That presumes that everything else on the song is right. The instrumental arrangement might be the problem. Sometimes just leaving out certain instruments, perhaps only in certain places in the song, can help keep the vocal properly out front.

If the bulk of the energy from the instruments is right in the vocal frequency range, then it is more challenging.

If the dynamics of the backing instruments do not match the dynamics of the vocal, then that is a problem to be fixed.

It is always best to solve those kinds of problems with the arrangement.

But sometimes these problems arise because the musicians do not have a clear concept of the song. Or maybe inexperienced musicians have not yet learned how to play with a vocalist. Some will never learn, and you can only do so much to fix that.

I find it useful when using studio players to have the songwriter, or the producer, explain the song to the musicians. A lot of musicians do not listen to the words and don’t have a clear concept of the message the singer is trying to convey.


If you did all these things right to begin with, the mixing process should be easy. I have done songs where I found the right balance and just left the faders in one position all the way through the mix. The song mixed itself, so to speak. But only because all the ingredients for an effective final version were already baked-into the recording.

Often, we have problems to fix. This is especially true if someone else cut the tracks, or multiple people worked on various overdubs. You can’t beat a situation where someone has an overall vision for the song from its inception.

If there are words or phrases that are getting lost in the mix, you might be tempted to put more compression of the vocal. Sometimes that works, but most of the time, in my experience, the problem remains. Sometimes it is the attitude of the vocal that needs changing. Singers may have to learn how to vary their level of projection. Projection is not always the same as loudness.

With automation, you can micro-manage the vocal level and get every word to be audible. It can be time-consuming, but sometimes it is the only way. Make sure your manipulations are not audible. You do not want to create a new problem to deal with.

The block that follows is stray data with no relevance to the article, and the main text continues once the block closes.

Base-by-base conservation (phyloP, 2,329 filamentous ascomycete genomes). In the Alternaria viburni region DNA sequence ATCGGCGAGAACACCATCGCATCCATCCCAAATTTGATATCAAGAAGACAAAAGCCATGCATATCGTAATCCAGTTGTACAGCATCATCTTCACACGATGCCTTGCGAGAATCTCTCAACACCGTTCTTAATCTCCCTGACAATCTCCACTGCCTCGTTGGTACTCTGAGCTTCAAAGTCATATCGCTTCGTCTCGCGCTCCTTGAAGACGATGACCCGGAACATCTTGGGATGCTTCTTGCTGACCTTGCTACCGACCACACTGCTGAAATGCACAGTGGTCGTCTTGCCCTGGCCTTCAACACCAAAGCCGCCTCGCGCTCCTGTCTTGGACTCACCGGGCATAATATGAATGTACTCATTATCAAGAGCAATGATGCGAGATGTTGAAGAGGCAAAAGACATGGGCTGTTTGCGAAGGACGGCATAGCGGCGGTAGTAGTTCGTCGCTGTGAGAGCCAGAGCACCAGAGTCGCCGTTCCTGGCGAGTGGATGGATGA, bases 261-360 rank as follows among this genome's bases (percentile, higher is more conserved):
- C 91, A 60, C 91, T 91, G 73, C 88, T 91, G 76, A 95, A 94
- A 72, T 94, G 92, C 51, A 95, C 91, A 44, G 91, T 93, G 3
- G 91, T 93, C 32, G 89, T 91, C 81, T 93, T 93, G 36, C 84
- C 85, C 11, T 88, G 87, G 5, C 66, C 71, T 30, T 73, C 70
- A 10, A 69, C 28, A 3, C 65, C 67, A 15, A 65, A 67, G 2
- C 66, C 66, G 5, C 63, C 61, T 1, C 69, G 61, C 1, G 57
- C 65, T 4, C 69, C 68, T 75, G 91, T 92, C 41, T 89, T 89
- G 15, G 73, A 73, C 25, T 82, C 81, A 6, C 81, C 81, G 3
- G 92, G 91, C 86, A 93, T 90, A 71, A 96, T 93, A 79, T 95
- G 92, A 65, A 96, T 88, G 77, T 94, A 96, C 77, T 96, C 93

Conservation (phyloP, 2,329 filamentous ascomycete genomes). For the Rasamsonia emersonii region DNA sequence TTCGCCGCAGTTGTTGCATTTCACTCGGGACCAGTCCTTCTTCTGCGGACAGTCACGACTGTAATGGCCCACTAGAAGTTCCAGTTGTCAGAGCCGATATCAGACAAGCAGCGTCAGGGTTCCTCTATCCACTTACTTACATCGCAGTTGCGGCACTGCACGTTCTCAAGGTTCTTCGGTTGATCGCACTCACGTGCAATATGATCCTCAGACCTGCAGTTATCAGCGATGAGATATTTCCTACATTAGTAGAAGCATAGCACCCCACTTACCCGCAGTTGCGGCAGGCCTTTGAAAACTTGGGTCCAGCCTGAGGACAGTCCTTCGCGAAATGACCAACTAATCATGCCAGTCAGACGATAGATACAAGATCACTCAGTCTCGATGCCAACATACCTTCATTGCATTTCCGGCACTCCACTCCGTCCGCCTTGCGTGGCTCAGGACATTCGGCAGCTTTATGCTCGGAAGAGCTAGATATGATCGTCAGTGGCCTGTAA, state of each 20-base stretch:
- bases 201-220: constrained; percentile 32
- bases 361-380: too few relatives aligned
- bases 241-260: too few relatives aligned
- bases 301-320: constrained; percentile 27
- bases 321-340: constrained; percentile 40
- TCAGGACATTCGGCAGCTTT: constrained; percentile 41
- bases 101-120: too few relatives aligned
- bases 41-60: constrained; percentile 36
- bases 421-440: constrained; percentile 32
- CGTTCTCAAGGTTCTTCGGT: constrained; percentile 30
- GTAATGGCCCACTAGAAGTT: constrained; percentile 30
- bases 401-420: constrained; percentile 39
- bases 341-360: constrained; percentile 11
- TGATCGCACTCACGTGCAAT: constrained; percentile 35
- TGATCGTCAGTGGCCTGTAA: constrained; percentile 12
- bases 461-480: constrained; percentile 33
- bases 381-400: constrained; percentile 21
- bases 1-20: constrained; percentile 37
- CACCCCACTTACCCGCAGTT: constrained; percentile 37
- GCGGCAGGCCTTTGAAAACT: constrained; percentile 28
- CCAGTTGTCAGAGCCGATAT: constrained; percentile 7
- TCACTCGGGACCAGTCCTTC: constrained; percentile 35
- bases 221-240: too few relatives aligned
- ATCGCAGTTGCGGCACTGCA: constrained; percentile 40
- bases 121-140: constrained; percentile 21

What I often do with a song that is challenging to get the vocal level just right, is to play the mix back at very low level. I then leave the control room and listen around the corner. It should be no louder than quiet background level. Can I understand all the words? Do I need to bring the vocal up? Or maybe the vocal seems too loud in that listening situation and I have to reduce its level.

Or maybe the instruments are getting lost when the words are easily understood. You may have to untangle all that in the mix.

Are there important words getting lost? Can I automate the level as needed to fix that?

Is there an instrument that is masking or conflicting with the vocal? What do I need to do to eliminate that problem?


The song might lend itself to some effects on the vocal. A delay can sometimes help. It can make the vocal seem subjectively louder. So can changing the amount or the character of the reverb. Or using no reverb at all. The song might suggest a more heavy-handed effect on the vocal. There’s no formula for this. Do what serves the song best.


If you take the same approach to all the instruments on the recording, you will find that additional processing may not be necessary. It might even detract from the impact.

Most of the music I record is acoustic-based. I do record other genres, like rock, jazz, punk, or R&B, and world music, and I enjoy doing all those sessions, too. But acoustic music is my favorite. And I find that all I need for the mix is a bit of buss compression and overall eq, plus perhaps some level automation, and I am done. The finished product sounds full, appropriately loud, and you can understand every word.

That can be applied to whatever you are recording, no matter what the genre. Good musicians are required, but when all that comes together, you can focus on getting the perfect vocal performance. And you won’t have to worry about how you are going to fix it later.


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This is My Take on Music Recording. I’m Doug Fearn. See you next time.